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Berlin Environmental Atlas

01.12 Soil Functions (Edition 2006)

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01.12.2 Yield Function for Cultivated Plants

Description

The yield function and efficiency of the soils for cultivated plants describes the potential of the soils for suitability for agricultural and/or horticultural use and production. The suitability of soils for forestry use is not assessed here.

The yield function depends on the respective site conditions of a soil. These are essentially determined by the soil qualities, especially by the local water and nutrient balance. The water supply is determined by the storage capacity of the soils and any additional water supply for the plants from the groundwater, due to capillary rise. Loamy and/or groundwater-proximate sites are therefore considerably better supplied with water than sandy and/or groundwater-remote sites. The nutrient supply is closely connected with the thickness of the humus layer, the content of organic substance and the type of soil.
A well-developed humus cover constitutes a considerable nutrient reservoir, both of alkaline nutrients (Ca, K, Mg) and of nitrogen and phosphorus. Loamy soils are better provided with minerals than sandy soils, and can moreover hold and store the nutrients. This quality is taken into account in the evaluation by the consideration of the cation exchange capacity (KAKeff) of the soils which, however, reflects only the supply of basic cations. No restriction of rooting capacity by hardened horizons and adjoining solid rock occurs in the Berlin area. Nor is any distinction by relief required, since it does not vary strongly in the Berlin area, even over large expanses.

Methodology

The evaluation as a habitat for cultivated plants is accomplished on the basis of the sum of the point count achieved for Water Supply ascertained at the site, and for the Nutrient Supply of the topsoil (cf. Map 01.11.7). The evaluation of the site, broken down into levels 1-3 for "low", "medium" and "high," is shown in Table 1.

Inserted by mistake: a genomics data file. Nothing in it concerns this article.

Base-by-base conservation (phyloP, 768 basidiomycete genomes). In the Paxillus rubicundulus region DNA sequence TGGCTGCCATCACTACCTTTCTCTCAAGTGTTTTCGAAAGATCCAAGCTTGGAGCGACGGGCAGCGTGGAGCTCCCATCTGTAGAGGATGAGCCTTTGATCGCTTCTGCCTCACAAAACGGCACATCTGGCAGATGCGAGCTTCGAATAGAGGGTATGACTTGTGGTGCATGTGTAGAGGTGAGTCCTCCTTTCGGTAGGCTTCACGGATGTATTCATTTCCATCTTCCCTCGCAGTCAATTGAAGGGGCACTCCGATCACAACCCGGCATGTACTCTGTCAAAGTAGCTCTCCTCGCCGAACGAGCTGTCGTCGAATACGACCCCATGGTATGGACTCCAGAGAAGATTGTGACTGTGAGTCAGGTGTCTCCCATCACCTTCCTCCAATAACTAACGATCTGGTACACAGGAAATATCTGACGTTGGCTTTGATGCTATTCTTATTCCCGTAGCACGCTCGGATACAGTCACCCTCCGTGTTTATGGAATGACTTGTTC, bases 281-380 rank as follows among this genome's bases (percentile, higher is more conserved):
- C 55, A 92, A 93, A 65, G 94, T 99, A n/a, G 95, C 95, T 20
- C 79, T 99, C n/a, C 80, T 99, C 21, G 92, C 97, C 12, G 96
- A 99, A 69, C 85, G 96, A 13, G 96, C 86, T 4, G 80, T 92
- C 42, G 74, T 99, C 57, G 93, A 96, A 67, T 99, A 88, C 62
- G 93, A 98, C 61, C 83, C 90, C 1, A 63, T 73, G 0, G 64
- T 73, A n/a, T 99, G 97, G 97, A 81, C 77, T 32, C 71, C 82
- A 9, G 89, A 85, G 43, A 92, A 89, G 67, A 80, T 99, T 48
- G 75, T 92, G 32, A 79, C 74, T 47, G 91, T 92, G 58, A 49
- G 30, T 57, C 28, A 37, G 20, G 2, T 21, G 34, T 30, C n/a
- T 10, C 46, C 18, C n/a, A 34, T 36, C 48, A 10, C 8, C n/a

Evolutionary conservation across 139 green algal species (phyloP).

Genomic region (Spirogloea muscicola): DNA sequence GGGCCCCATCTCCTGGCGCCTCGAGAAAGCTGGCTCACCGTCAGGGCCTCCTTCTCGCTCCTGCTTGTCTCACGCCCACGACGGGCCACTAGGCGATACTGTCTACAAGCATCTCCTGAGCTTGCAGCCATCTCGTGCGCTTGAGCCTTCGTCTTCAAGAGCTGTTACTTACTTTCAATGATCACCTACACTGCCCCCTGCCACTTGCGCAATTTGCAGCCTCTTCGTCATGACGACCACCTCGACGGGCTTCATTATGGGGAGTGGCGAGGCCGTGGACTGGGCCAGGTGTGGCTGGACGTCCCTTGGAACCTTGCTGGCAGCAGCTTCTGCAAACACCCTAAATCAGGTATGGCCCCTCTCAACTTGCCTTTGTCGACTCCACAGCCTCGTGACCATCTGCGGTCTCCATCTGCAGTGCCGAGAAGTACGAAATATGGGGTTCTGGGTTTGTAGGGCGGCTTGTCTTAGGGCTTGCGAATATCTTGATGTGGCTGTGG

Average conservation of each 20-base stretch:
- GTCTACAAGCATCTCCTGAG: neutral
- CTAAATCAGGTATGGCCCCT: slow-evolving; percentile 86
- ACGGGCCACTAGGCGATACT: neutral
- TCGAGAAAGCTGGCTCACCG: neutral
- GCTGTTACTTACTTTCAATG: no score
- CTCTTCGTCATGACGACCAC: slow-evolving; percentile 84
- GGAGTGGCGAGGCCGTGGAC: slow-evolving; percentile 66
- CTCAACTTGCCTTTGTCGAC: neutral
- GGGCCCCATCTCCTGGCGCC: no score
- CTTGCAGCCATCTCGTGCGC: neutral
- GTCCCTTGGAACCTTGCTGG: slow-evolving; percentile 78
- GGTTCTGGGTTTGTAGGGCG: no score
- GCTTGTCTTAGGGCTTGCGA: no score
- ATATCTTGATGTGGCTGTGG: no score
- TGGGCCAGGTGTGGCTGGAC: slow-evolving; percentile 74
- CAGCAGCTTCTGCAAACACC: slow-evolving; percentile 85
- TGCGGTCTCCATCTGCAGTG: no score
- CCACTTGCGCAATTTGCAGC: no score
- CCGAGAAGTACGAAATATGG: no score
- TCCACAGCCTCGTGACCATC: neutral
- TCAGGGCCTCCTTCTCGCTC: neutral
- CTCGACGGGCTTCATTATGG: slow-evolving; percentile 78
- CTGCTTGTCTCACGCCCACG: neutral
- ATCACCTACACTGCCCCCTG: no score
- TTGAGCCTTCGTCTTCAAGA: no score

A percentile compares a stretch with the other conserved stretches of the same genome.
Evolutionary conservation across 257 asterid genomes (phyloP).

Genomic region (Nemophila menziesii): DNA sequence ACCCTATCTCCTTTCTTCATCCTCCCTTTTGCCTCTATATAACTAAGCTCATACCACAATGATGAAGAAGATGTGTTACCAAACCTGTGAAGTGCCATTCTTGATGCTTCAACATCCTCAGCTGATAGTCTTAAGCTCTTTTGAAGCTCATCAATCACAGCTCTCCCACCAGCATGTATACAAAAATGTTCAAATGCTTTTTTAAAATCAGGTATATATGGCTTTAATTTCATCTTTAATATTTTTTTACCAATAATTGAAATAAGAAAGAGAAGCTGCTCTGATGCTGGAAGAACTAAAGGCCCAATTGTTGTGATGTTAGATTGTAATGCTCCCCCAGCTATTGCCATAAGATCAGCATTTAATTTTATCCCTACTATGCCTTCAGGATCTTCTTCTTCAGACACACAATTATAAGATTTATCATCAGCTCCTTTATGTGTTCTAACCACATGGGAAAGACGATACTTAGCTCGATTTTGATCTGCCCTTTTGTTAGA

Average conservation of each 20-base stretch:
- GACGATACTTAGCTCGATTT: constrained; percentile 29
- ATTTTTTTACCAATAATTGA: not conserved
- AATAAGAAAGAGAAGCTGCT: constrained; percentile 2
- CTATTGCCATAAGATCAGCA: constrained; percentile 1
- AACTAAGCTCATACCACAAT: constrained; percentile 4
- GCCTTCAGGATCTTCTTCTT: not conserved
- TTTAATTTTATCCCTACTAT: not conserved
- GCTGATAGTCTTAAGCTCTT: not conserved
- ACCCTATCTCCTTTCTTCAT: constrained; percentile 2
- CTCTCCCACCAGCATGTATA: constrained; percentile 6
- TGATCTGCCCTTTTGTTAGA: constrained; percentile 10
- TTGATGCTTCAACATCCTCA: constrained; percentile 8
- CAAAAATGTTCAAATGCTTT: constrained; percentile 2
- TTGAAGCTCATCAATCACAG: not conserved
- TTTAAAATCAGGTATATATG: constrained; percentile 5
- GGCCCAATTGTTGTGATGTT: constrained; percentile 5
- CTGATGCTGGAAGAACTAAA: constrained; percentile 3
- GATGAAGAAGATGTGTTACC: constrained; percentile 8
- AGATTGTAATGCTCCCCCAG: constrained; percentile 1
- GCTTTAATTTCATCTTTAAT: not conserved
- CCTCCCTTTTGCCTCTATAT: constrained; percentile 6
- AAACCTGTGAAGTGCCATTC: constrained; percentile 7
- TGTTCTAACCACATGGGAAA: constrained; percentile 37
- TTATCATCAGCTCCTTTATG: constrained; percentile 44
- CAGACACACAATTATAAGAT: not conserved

Diagram for the evaluation of the yield function of cultivated plants
Fig. 1: Diagram for the evaluation of the yield function of cultivated plants

Tab. 1: Evaluation of the yield function for cultivated plants, based on the sum of the evaluation of the criteria water supply and nutrient supply
Sum of the evaluations of the criteria water supply and nutrient supply Yield function for cultivated plants
  Evaluation Designation
2 1 low
3 1 low
4 2 medium
5 3 high
6 3 high
Tab. 1: Evaluation of the yield function for cultivated plants, based on the sum of the evaluation of the criteria water supply and nutrient supply (Lahmeyer 2000 and Gerstenberg/Smettan 2005)

Map Description

The yield function of the Berlin soils attains an evaluation of "high" in only a few cases. These are primarily groundwater-proximate sites with gleyic bog associations with a high content of organic substance and good water and nutrient supply. In addition, there are lime-mud soils and, on the plateaus, luvisol and arenic cambisol from boulder marl with inlayed sand, provided that they show high humus content. Since the humus contents vary depending on use, the yield function for cultivated plants also depends greatly on the use form (cf. Figure 2); also, no major coherent areas are formed.

Evaluation of the yield function for cultivated plants per use class (incl. impervious sections without streets and waters, not all uses, are represented)
Fig. 2: Evaluation of the yield function for cultivated plants per use class (incl. impervious sections without streets and waters, not all uses, are represented)

Excel
[Statistical base of Figure 2 is also available as Excel-File (MS-Excel is required).]

Small-scale nutrient-rich alluvial bogs in glacial-stream channels and a few calcareous and nutrient-rich gley associations in valley-sand sections receive a medium evaluation. On the boulder marl plateaus with near-natural uses, the bulk of this evaluation class is luvisol and podzoluvisol, associated with arenic cambisol, dystric cambisol and cambisol.

The reason for the high share of sections with a low yield functions is the nutrient-poverty and frequently poor water supply of the sandy soils, and the restricted water supply for the groundwater-remote loamy plateau soils. Thus, sections with forestry use are for example frequently characterized by sandy and low-nutrient sites. They are large coherent complexes concentrated in the outlying areas of the city.

The inner-city soil associations are usually characterized by anthropogenic deposits. They are also characterized by their low yield potentials.

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